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  • fishbowlfreshmanfishbowlfreshman 807 replies20 threads Member
    I got a pm pointing this discussion out, so I'll bite ... This won't be the popular thing to say and I'm probably not the best person to say it, but ...
    The BFA Acting may be great as preparation for just about anything else, but is it a great path to a career in acting?
    It's as good as exists in the US depending on the student and the program. Got any better ideas? ;) Actually, I do. Get the profession involved and come up with a true professional standard of accreditation like the British have ... http://www.ncdt.co.uk/documents/NCDTAccreditationGuide-08.05.07.doc Someone pointed that out on another forum stating that he/she/it thinks there are less than ten American BFA schools that would even come close to meeting that standard and I tend to agree.
    If you don't have that spark, can all those Meisner, Chekov, history, improv, etc. classes create it?
    You can free your voice and body a bit, become very literate in the approaches to acting and maybe even become somewhat accomplished, but ... no. Absolutely not. You have "it" or you don't. She was born with it. It's not Maybelline ... although most of the greats seem to have applied a healthy dose of Maybelline as well ;)
    If you do have it, will they feed and nourish it into a flame, or put it in a box so that you sound like so many other BFA actors, consciously "Acting Away!!!"?
    That depends on the individual actor, the program he or she chooses - and is chosen by, and how he or she digests what is offered. Unfortunately, there's no way to tell if you'll respond to the training at a particular school until you're there. Some thrive. Some come away in the "box" you've described and some who weren't ready end up getting crushed or burning out. Then there's the problem that so many acting "teachers" in BAs, BFAs, MFAs and non-scholastic studios are at best marginally competent with the worst being complete charlatans ... Good acting teachers seem to be pretty rare. (Hint: The best teach you their technique to help you find your own) Before anyone accuses me of being on my high horse, know that I've been hearing that from more and more people out in "the world." To quote one fairly acclaimed director I've had a master class with, "There are too many schools graduating too many badly trained actors who were marginally talented to begin with into a profession where even the best trained and most talented have a hard time."
    Is there another route?
    You can always take your chances at the unaccredited, nonscholastic studios. There are probably some good ones out there.
    Would anybody in their right mind make a $200,000 (or more) investment with so little hope of any kind of return, other than the chance to spend another $100k for a graduate degree?
    I've always thought anybody who would pay $200,000 for any college degree must have a lot more money than sense! LOL Seriously, it seems that a lot of very talented people cripple themselves right from the get go by taking on upper five and six figure debt going to those places. Actually, there are a few in my program I wonder about and we one of the less expensive ones. As parents, some of you might want to think about how that money could be better spent ... like using it to support you kid after he/she graduates from an equally good program that costs half and much and tries to make a go of it in the profession.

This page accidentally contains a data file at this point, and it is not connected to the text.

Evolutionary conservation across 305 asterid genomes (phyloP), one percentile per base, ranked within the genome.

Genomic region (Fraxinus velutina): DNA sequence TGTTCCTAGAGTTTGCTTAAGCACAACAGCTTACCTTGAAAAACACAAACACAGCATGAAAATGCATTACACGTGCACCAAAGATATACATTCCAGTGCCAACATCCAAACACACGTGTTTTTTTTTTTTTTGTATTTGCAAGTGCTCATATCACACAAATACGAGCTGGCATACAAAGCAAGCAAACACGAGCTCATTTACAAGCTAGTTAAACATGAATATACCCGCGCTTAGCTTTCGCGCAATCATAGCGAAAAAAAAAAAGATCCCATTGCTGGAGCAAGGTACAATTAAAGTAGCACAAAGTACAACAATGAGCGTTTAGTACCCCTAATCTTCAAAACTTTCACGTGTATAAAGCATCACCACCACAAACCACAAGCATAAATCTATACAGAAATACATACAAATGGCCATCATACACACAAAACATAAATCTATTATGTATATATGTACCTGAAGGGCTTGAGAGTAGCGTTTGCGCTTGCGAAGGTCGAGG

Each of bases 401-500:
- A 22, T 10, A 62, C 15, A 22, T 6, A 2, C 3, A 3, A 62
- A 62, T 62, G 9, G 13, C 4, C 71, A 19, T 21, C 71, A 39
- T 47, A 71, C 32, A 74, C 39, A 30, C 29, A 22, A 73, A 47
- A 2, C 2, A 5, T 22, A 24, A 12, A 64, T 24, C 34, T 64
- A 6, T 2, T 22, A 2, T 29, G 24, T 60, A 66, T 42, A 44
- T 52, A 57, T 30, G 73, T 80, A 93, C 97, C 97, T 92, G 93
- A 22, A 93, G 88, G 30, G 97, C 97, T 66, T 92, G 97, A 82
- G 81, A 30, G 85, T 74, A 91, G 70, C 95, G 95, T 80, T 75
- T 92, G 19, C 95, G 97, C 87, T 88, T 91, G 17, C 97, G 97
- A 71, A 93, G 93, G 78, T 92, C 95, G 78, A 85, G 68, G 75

most actors start out young, so they don't usually end up going to college
    Are you talking about famous TV and Film actors in Hollywood? Most working actors in high end American theatre do have college degrees and most do indeed have BFAs or MFAs. The MFA seems to actually be the most common degree in the big repertory theatres ... not to say the training at all MFA programs is great, either ...

    But ... I say don't worry about it. If you're an actor you're an artist and most artists never make a living at their art. I hate how our society tries to force people in their youth into some yoke we're supposed to wear the rest of our lives. It's about happiness in the end. Follow. Your. Bliss.
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  • hotNcoldhotNcold 39 replies1 threads Junior Member
    thanks for your candid, point by point answer, fishbowlfreshman. It pretty much jives with what I've observed. and also with what I've experienced myself in my own field, music. I'll definitely take a look at the link to British accreditation standards that you posted. Loved the maybelline comment, reminds of a story that used to be told about Nadia Boulanger, one of the great music teachers. A young man came to see if he could study with her. Loaded with degrees, awards, honors, etc. After he played, there was a long silence. Finally she said, "But my dear, you are not a musician. There is nothing I can do for you." Sad, but what's even sadder is that he is probably tenured music faculty somewhere now...
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  • frozenchosenakfrozenchosenak 42 replies3 threads Junior Member
    Wow! Your excerpt from an article by a College of William and Mary professor is excellent. I will pass it on to our son and other theatre moms. Our son is experiencing concerns over the economy and with only a year and a half until graduation is doubting his ability to "get the acting jobs" needed to survive. Hopefully, this will calm his fears about his abilities and be open to whatever the future holds...